As the country commemorated the 70th anniversary of the daring Dambusters raid of World War II, Dr Hugh Hunt found himself interviewed on both radio and television.
"The interview itself was so easy because Chris Evans was well prepared and had really good questions to ask. It was like talking with a friend. "
—Dr Hugh Hunt
A senior lecturer in the Department of Engineering, Hugh's expertise and knowledge of the engineering complexity of the remarkable raid, which took place on the night of 16/17 May 1943, made him an ideal guest on a number of radio and television shows - most notably the Chris Evans Radio 2 Breakfast Show and the BBC 1 The One Show.
As a guest on Radio 2, Hugh had to travel to RAF Scampton in Lincolnshire where Chris Evans was broadcasting his show.
Hugh said: "I met Chris Evans about 30 seconds before going on air. The music stopped and he started talking about our documentary and then he asked me a question. He stands very close! He pushed the microphone up to my face and I had to lean back - so the microphone came even closer. It was very intimate.
"The interview itself was so easy because Chris was well prepared and had really good questions to ask. It was like talking with a friend. It was all great fun.
"Later the same day, after coming back to Cambridge, I travelled down to the BBC studios in White City for The One Show. Alex Jones introduced herself and then said "you know Chris" as if we were old friends. We rehearsed for about 2 minutes and then at 7pm the show began. We had prepared a bouncing tennis ball machine outside in the water feature and I was busy working out how the machine worked. Then up to the make up room and then into the Green Room to wait. Suddenly I was called in to the sofa - it all just happened and it was very easy."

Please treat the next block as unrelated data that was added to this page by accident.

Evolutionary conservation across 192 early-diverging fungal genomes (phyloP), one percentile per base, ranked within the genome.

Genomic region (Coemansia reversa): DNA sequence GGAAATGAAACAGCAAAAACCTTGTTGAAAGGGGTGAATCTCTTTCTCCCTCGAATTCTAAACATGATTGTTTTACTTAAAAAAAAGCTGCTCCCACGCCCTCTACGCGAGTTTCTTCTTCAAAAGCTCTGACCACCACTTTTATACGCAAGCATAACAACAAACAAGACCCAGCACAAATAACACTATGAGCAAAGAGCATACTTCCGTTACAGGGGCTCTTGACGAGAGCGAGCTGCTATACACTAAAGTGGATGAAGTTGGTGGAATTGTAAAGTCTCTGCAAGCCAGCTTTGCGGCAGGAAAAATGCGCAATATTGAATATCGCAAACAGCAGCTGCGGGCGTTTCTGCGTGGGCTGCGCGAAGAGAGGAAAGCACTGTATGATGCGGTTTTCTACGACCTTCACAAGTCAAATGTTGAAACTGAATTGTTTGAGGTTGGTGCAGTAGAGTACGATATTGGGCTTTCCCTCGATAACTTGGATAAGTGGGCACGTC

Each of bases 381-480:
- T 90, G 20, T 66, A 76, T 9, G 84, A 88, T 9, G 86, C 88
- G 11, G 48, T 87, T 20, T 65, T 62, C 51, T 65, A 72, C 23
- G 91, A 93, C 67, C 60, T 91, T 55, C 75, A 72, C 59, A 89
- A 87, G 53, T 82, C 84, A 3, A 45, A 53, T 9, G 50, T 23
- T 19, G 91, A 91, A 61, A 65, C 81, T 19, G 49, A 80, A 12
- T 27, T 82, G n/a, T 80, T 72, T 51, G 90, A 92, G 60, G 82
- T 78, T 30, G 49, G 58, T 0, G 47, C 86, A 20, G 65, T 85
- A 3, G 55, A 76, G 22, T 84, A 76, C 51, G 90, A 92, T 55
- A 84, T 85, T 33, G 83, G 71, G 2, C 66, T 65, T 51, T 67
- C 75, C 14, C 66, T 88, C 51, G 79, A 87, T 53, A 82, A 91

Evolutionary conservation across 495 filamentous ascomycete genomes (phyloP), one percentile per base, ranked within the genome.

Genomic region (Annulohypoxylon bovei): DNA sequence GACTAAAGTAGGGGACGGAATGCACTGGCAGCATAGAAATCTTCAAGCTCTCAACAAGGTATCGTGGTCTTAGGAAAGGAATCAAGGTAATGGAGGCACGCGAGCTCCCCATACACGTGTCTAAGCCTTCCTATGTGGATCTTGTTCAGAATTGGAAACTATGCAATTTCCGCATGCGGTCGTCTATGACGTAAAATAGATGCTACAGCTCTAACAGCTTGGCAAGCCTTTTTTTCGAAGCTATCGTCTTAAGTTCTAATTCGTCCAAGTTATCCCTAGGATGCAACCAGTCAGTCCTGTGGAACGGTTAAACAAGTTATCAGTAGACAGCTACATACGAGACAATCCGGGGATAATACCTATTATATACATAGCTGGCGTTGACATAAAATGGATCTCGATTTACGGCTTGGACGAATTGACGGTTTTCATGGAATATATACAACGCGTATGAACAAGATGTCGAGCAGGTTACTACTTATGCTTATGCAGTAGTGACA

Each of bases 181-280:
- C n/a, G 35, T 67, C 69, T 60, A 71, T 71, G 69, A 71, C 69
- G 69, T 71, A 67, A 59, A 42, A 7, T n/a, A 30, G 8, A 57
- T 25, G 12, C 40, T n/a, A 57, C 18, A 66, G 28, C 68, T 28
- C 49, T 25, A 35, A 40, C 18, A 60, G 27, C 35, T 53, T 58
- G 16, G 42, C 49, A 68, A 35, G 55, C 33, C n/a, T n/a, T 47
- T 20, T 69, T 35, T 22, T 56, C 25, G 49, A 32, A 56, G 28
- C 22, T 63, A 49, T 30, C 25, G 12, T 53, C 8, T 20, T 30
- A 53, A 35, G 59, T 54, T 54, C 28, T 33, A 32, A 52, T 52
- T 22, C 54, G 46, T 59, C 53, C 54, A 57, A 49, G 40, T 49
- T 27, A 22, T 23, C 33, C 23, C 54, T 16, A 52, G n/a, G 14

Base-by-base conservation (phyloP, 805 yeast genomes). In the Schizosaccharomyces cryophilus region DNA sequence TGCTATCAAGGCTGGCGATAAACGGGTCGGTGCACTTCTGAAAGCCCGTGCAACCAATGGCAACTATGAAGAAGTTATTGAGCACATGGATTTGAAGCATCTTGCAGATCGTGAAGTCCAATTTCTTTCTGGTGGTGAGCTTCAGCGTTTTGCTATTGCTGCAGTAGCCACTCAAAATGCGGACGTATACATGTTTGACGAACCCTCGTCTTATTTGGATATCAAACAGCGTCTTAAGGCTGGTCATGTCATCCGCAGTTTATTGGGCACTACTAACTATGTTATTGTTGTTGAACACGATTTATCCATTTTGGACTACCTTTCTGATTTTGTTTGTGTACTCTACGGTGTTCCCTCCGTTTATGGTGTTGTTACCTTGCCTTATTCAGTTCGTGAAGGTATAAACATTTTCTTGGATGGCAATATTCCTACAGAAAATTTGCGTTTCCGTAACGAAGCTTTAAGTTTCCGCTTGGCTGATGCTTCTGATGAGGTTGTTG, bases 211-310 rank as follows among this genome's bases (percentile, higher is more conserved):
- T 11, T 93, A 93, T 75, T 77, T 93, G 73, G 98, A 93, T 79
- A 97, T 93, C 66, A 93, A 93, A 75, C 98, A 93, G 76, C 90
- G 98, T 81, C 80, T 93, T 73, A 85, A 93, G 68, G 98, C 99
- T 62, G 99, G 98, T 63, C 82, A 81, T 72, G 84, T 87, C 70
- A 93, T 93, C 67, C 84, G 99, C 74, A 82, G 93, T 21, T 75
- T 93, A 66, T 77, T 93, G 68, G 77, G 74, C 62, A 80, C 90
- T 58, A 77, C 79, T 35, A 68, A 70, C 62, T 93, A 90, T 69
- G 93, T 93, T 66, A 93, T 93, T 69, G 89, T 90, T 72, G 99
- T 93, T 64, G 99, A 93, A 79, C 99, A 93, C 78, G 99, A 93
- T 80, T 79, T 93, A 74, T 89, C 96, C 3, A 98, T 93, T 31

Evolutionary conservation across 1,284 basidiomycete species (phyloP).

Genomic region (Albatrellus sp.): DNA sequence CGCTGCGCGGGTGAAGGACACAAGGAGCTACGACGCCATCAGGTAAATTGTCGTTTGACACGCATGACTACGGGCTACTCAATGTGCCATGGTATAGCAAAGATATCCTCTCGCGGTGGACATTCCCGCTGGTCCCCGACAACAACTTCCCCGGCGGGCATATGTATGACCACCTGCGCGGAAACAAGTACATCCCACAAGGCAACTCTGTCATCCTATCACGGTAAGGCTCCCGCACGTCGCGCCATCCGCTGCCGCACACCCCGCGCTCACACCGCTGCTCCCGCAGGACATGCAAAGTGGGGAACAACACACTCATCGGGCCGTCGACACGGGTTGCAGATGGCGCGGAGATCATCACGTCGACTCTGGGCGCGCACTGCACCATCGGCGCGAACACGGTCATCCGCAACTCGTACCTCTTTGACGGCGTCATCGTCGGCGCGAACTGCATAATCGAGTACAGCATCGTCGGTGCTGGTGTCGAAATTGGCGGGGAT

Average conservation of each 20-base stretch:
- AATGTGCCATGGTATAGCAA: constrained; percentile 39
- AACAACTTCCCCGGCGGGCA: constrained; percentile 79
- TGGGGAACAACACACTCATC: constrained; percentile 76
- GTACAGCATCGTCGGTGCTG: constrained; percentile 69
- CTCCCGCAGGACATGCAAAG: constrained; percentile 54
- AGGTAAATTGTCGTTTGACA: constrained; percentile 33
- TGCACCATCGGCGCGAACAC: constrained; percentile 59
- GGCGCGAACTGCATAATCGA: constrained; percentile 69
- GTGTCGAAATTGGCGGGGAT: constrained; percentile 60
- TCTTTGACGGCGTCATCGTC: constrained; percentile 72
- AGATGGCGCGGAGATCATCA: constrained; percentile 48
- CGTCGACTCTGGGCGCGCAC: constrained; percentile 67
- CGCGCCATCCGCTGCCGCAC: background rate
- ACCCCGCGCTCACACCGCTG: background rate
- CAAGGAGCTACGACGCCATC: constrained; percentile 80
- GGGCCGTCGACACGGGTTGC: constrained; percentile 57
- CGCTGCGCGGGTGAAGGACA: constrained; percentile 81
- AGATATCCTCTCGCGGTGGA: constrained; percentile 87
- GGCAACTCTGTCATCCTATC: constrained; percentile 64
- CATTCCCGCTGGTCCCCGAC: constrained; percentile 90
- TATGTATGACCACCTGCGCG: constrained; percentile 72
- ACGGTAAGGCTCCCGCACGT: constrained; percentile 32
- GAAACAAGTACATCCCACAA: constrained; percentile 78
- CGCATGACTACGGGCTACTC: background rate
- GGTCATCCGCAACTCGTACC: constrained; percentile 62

Hugh led the Cambridge team which recreated the famous bouncing bomb for the award-winning 2011 Channel 4 documentary, Dambusters: Building The Bouncing Bomb.
Later immortalised in the 1955 film, The Dam Busters, the raid sent Lancaster bombers to fly dangerously low over reservoirs in the strategically important Ruhr Valley. Under intense anti-aircraft fire, the crews dropped "bouncing" bombs, specially designed by the British engineer, Sir Barnes Neville Wallis. While the mission itself has gone down as one of the most iconic episodes in Britain's wartime story, few details about how the bouncing bomb was built remain as most of Barnes Wallis' original calculations, designs and results were lost.
For the documentary, Hugh was the lead engineer designing simulated bouncing 'bombs' that were constructed from scratch, then dropped by aircraft flying just 60 feet above the surface of a lake in British Columbia, Canada, to destroy a 130-feet wide dam. It was the first time that this had been attempted since the war. Hugh was assisted by dam engineers, explosives experts, mechanics and pilots who specialise in low altitude flying.
Of the 133 hand-picked air-crew in 1943, which comprised pilots of many nationalities, including members of the Canadian, Australian and New Zealand air forces, 53 lost their lives in the original Dambusters raid.
"Our pilots had no-one shooting at them, the engineers could use things like bowling machines to test their theories, and the whole thing was only at one third scale - and even then it was hard enough," commented Hugh. "You compare that with the original challenge - for Barnes Wallis and for the pilots - and you realise what an amazing achievement it was."